I blame part of it on today’s media and portrayal of relationships in movies and TV. There are so many portrayals of highly attractive, successful people having expensive, romantic dates that most “normal” people just can’t relate to. Yet, with enough exposure to portrayals of dating like this, people have come believe that anything less than this is “settling”.
So what was once a “normal” first date is now compared to the internalized concept of what a “successful” date and partner are. Let’s face it, more times than not, real life will just fall short and be disappointing, leaving any thought of continuing onto a second date as simply “settling”.
So What’s the Bottom Line?
First of all, you really don’t know what is going on with other couples. So, assuming anything about how happy or unhappy another couple is or isn’t is futile. There are no “perfect” couples. Every couple has differences, argue, and understand that their partner isn’t “perfect”, and therefore accept that and make compromises in order to make the relationship work.
An unfortunate truth that I see in working with many people who cannot seem to maintain a relationship past a few months despite claiming they want one, is that once the initial crazy chemistry where both people want to ravage one another and cannot think about anything other than being together wanes, they believe that the relationship has somehow changed and it is a sign that things are no longer working.
Most of the time, break ups occur right around this phase. Which is unfortunate because that initial lust and intense chemistry wanes for everyone and it does not mean anything about the relationship going forward. In fact, relationships have many phases and it is those couples that understand that and are willing to work through them that stick together and have strong, healthy relationships.
I again blame the media for portraying love as this highly romanticized, chemical flood of overwhelming emotion and lust so much so that anything less than that in the real world is chalked up to “mediocre” and not worth pursuing.
I see far too many people waiting around to have that “feeling”, probably missing out of being with a really good partner in doing so. Or, they do feel it and end up with a very unhealthy partner because they believe that “that feeling” alone is enough to signify that they have finally found “the one”, and then end up ignoring other, more problematic issues in the relationship. Sexual chemistry is a very powerful thing. Yes, attraction is necessary, but when it clouds the ability to make sound decisions about partners and dating, it is really a problem.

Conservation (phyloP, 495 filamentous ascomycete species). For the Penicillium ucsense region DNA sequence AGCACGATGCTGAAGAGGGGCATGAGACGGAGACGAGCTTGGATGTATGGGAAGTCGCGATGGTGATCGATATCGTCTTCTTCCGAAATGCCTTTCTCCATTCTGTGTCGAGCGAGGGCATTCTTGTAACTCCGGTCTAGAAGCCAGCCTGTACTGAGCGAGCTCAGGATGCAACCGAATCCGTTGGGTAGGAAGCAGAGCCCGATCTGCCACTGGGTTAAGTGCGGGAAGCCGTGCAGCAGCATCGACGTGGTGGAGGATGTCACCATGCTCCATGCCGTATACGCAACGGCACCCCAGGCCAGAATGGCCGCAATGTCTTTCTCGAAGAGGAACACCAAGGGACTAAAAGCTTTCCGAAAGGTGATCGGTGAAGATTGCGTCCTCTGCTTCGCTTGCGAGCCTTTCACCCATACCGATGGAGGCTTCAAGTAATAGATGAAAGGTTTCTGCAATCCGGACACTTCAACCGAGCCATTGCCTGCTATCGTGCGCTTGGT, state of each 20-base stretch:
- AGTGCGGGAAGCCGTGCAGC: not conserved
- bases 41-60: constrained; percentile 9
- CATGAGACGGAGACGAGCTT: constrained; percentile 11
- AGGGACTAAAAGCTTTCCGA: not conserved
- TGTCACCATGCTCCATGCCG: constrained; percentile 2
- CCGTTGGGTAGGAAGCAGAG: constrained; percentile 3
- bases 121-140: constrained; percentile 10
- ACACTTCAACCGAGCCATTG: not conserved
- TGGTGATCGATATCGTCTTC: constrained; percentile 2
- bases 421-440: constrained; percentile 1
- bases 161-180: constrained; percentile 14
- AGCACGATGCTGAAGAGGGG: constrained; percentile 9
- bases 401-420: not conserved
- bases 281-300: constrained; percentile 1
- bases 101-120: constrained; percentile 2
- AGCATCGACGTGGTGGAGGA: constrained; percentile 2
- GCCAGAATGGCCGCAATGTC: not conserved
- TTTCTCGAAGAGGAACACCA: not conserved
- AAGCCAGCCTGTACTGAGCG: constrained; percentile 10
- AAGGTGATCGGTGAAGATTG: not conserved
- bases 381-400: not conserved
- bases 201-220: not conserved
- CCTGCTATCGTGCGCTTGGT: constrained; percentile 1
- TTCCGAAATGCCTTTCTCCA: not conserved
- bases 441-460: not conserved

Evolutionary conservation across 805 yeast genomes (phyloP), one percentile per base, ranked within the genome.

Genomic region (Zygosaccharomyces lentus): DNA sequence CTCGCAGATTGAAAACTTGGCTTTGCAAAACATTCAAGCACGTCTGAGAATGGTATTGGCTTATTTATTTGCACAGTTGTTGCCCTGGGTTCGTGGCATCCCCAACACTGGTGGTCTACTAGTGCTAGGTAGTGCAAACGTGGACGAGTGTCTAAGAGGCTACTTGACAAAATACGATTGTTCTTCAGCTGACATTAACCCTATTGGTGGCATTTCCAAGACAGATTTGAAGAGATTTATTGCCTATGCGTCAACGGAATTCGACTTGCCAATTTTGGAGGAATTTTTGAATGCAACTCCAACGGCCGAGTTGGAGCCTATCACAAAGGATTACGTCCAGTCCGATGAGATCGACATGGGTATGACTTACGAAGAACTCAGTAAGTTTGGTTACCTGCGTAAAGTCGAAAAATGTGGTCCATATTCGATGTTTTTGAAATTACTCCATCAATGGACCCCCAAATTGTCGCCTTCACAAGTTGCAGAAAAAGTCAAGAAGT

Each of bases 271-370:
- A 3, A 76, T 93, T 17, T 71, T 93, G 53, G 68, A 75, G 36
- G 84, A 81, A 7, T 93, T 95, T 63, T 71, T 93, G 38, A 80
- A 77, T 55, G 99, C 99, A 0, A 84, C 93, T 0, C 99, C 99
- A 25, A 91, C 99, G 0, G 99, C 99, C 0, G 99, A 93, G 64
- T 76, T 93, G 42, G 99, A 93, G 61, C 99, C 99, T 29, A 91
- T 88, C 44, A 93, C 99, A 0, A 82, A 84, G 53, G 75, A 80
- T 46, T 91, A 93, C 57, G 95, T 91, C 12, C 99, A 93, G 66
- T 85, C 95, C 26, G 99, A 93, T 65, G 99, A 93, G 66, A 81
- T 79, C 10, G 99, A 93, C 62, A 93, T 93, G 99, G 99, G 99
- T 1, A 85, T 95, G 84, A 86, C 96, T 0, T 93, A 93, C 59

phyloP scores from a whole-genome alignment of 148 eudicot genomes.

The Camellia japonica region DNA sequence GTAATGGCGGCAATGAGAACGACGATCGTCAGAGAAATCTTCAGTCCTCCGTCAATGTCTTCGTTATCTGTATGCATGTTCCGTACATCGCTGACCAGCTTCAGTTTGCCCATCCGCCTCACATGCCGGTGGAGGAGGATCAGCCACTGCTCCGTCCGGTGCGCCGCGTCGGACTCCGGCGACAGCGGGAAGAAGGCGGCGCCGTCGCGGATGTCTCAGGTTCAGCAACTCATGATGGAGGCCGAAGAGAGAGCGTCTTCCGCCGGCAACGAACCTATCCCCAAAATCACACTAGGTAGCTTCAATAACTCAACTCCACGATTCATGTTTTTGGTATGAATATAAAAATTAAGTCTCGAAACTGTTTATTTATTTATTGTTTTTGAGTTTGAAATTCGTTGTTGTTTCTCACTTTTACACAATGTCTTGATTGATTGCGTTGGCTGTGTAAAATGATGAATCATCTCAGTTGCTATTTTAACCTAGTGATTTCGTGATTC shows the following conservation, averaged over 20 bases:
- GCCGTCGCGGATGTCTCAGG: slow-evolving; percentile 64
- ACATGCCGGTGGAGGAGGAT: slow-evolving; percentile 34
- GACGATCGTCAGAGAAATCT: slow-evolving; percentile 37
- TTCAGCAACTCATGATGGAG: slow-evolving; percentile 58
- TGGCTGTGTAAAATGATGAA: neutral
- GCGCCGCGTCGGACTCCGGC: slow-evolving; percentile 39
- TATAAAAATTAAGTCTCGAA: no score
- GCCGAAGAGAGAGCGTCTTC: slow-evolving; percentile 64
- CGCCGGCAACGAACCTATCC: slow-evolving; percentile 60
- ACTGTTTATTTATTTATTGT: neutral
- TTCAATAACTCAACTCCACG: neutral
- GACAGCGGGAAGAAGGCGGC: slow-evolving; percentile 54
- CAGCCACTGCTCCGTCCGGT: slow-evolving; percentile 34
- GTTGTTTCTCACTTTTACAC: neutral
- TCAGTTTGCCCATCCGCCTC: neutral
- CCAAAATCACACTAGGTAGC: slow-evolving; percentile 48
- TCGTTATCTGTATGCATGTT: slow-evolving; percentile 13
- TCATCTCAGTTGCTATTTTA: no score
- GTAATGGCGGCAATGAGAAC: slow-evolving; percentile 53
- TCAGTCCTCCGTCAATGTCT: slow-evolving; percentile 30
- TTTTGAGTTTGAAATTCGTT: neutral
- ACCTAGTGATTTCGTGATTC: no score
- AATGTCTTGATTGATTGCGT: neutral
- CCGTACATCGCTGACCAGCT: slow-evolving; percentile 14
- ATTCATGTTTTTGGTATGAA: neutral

To love someone is a choice. It is not a feeling. When two people are in a relationship and they say they love one another, they really are saying they are committed to being there for one another, to working through the good and bad times, and to accept the other person for all of who and what they are. There are no perfect people, couples or lists of deal breakers or standards.
While I believe that it is healthy for people to make those lists of deal breakers and standards as a guideline from which to help them choose a partner, it is a completely different thing when those things become a means by which to exclude potentially compatible partners and ultimately avoid commitment.
So, what does this all mean for you? If you find that you have not been successful in dating and that you really can’t seem to find anyone that remotely meets what you are looking for, perhaps it is time to take a step back and think about if the reason why is more than just “bad luck”, or that there are just no good people out there to date.
Seeking help with a trained therapist can help you to understand yourself better and help you to identify some possible faulty beliefs, patterns and behaviors that could be contributing to your troubles with relationships. Or, if nothing else, it could help you to understand if you might be afraid to commit, and if so, why.